Advertisement
JIS News

The House of Representatives yesterday (Dec. 5) passed the Trafficking in Persons Act, which will provide for the prevention of human trafficking, especially that of women and girls, and punish those involved in such acts.
National Security Minister and Leader of Government Business in the House, Dr. Peter Phillips, who piloted the Act, said the legislation was important, not only because it was in keeping with specific international commitments, but because the Government saw exploitation as a very serious offence against human beings.
“It requires that we be vigilant and indeed determined to root out all forms of exploitation, sexual and otherwise of our women and our children from Jamaican society. Trafficking in persons has been described as a modern day form of slavery, involving victims, who have been defrauded and or cohersed into labour and it is now a significant part of the international crime landscape,” Mr. Phillips pointed out.
The Bill finds its legal and human rights basis in the United Nations Convention on Transnational Organized Crime, which Jamaica ratified four years ago and supplementary agreements such as the Protocol to Prevent, Suppress and Punish Trafficking in Persons, especially children, which came into force globally in 2003.
According to Dr. Phillips, the provisions of the Act will, among other things “criminalize the trafficking in persons and to provide assistance to victims…strengthen border controls and report to the United Nations the actions that are taken.”
He said that the legislation, when enacted, would form part of a package of laws, which were aimed specifically at enhancing the legislative provisions designed to protect Jamaica’s children.
“This legislation includes provisions on the exploitation of children by those involved in child pornography, which is an ever expanding international criminal industry,” Dr. Phillips stated, adding that further legislation relating to this matter would be introduced in the House in short order.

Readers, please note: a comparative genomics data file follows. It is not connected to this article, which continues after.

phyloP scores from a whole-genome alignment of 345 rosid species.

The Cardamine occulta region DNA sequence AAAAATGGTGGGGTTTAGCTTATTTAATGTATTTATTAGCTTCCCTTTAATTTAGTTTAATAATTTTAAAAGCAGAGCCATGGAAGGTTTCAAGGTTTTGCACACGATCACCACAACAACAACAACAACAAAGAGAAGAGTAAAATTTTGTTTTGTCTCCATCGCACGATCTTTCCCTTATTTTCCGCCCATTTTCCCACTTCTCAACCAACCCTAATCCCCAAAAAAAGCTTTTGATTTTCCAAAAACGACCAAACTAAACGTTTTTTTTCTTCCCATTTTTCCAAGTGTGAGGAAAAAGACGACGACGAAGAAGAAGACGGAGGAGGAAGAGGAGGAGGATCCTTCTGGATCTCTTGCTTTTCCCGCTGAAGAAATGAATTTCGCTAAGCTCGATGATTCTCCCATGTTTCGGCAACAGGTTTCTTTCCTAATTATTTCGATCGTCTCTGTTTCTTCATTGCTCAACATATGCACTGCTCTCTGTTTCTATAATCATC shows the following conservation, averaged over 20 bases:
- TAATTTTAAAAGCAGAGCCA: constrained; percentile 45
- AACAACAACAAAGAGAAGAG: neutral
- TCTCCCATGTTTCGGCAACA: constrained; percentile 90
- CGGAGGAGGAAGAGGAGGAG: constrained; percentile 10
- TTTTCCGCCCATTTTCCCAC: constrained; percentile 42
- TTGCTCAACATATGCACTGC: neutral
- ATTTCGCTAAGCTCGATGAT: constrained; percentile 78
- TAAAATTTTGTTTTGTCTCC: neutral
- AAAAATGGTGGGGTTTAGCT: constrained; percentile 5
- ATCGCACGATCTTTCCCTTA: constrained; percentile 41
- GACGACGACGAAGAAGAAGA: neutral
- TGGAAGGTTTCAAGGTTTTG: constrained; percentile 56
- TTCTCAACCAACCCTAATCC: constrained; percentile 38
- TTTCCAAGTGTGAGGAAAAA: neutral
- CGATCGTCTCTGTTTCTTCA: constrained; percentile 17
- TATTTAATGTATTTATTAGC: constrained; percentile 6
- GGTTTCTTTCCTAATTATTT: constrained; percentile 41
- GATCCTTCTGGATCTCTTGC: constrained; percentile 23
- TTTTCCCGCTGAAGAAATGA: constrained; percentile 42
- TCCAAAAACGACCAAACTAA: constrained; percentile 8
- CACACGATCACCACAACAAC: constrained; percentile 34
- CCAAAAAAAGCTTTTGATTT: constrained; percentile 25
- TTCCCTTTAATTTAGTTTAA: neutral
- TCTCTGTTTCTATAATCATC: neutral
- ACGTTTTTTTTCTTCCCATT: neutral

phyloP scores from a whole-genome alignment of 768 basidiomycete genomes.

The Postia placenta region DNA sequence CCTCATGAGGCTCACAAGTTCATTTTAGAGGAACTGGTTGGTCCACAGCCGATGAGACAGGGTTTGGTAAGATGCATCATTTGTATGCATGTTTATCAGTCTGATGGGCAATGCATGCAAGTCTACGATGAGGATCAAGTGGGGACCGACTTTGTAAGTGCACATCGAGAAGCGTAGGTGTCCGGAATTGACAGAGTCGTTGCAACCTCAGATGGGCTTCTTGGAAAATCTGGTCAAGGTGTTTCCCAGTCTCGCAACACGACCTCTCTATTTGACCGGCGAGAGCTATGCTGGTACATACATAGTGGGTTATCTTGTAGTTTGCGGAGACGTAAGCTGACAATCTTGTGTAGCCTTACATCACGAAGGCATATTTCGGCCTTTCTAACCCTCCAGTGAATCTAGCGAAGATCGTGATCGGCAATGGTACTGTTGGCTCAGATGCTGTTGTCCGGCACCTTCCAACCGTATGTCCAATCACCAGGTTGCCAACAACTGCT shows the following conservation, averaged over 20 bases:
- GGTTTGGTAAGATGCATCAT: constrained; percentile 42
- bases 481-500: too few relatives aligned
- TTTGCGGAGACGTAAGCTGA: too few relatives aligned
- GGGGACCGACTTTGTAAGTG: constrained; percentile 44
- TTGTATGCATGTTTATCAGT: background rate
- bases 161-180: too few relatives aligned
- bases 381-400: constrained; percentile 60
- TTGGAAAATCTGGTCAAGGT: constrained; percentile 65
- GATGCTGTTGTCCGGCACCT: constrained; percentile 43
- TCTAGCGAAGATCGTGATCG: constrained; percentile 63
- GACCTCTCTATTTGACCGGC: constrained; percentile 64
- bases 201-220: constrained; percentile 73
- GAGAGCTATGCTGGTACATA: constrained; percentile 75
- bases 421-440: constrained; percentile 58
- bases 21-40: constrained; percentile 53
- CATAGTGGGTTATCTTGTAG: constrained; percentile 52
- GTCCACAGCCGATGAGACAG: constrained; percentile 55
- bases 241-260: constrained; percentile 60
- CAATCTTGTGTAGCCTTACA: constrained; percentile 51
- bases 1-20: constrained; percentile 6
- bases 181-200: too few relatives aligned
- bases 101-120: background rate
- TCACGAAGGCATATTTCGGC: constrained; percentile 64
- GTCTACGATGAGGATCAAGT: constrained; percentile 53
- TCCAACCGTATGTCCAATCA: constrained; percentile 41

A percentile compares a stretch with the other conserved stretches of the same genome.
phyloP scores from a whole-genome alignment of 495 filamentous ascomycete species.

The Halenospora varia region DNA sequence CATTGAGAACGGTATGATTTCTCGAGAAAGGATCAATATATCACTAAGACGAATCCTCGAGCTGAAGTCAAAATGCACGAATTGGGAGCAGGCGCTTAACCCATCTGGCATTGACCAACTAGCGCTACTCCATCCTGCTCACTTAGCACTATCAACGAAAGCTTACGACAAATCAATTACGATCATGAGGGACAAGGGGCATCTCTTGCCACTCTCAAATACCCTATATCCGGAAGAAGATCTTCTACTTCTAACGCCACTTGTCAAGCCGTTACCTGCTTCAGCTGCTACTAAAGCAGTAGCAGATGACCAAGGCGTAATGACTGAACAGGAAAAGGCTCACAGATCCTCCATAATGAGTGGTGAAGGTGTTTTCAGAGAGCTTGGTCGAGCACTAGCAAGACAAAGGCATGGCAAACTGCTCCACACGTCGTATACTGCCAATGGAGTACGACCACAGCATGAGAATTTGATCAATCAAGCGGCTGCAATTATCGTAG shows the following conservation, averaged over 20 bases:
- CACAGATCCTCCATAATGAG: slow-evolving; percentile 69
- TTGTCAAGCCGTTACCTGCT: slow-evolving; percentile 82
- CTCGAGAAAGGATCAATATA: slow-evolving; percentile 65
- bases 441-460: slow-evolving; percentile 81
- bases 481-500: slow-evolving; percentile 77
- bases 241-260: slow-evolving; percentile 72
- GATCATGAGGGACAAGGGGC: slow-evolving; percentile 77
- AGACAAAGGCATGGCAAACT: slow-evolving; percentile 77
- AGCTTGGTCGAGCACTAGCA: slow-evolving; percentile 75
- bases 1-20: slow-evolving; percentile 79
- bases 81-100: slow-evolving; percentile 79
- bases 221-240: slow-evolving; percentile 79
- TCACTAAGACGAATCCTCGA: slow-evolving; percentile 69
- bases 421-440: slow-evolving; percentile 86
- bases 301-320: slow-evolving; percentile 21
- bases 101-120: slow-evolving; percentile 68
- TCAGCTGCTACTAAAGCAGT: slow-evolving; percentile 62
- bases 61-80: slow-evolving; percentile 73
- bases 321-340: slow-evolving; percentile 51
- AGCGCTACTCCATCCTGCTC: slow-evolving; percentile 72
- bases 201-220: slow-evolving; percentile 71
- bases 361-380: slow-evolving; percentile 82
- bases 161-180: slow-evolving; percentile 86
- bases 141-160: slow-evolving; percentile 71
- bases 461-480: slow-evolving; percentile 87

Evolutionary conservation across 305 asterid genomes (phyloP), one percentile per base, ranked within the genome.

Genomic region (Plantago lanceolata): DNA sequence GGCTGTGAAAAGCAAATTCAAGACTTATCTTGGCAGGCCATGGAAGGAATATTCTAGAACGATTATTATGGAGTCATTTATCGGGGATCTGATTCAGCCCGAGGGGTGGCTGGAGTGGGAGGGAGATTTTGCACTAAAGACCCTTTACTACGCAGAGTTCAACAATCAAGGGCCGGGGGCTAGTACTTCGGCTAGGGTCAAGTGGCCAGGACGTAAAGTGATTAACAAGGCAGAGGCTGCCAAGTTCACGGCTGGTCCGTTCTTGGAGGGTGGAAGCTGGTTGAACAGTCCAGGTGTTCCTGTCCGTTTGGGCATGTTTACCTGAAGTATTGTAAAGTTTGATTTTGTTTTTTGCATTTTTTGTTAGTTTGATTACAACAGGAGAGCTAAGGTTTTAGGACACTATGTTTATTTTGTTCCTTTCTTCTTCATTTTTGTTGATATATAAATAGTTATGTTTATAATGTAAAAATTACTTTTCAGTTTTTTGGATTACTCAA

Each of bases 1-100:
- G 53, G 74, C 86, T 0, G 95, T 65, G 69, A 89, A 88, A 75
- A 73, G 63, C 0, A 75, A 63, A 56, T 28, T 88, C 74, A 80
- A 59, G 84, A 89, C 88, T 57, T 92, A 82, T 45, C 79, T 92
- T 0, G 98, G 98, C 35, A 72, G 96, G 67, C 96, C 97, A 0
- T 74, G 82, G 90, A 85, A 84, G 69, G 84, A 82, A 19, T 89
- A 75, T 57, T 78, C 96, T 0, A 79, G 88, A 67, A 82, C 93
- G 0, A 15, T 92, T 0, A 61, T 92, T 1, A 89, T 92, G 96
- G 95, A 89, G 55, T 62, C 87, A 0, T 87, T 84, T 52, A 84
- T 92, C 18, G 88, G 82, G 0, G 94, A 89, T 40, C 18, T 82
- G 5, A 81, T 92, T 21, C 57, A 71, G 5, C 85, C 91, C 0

The National Security Minister told the House that since the matter of trafficking has been placed “front and centre of our preoccupations, a number of raids have been conducted on nightclubs, and a number of breaches have been detected in relation to underage women performing in our clubs”.
In addition, some nine victims of trafficking in persons have been rescued since April 2006, with six of these victims being over the age of 18 years and three between the ages of 13 and 17.
“Five persons were charged with trafficking a child under.the Child Care and Protection Act and this will represent just a brief picture of activities, which have been uncovered in Jamaica involving the sexual exploitation of minors,” he said.
State Minister for National Security, Donald Rhodd in his support of the Bill, said that trafficking in persons was “a nasty and repulsive business that ought to receive unanimous moral condemnation, not only from the members of this House but from Jamaicans, who recognize that we have a solemn duty to preserve and safeguard the dignity of our people, not just the rich, privileged and the fortunate, but those who are poor.”
“The Bill is signaling to all those involved in such acts that they will no longer benefit from the perceived weak legal and bureaucratic capacity of the state as this Government is waging a zero tolerance on trafficking in persons and corruption,” he added.
Opposition Member of Parliament from Central St. Catherine, Olivia Grange, said that while the Bill was timely, it was being discussed too late, as Jamaica had in 2002, ratified the international protocol demanding such legislation.
Dr. Phillips noted however, that legislatively, three years was not a long period, as time was required to draft and allow for adequate discussion on the issue.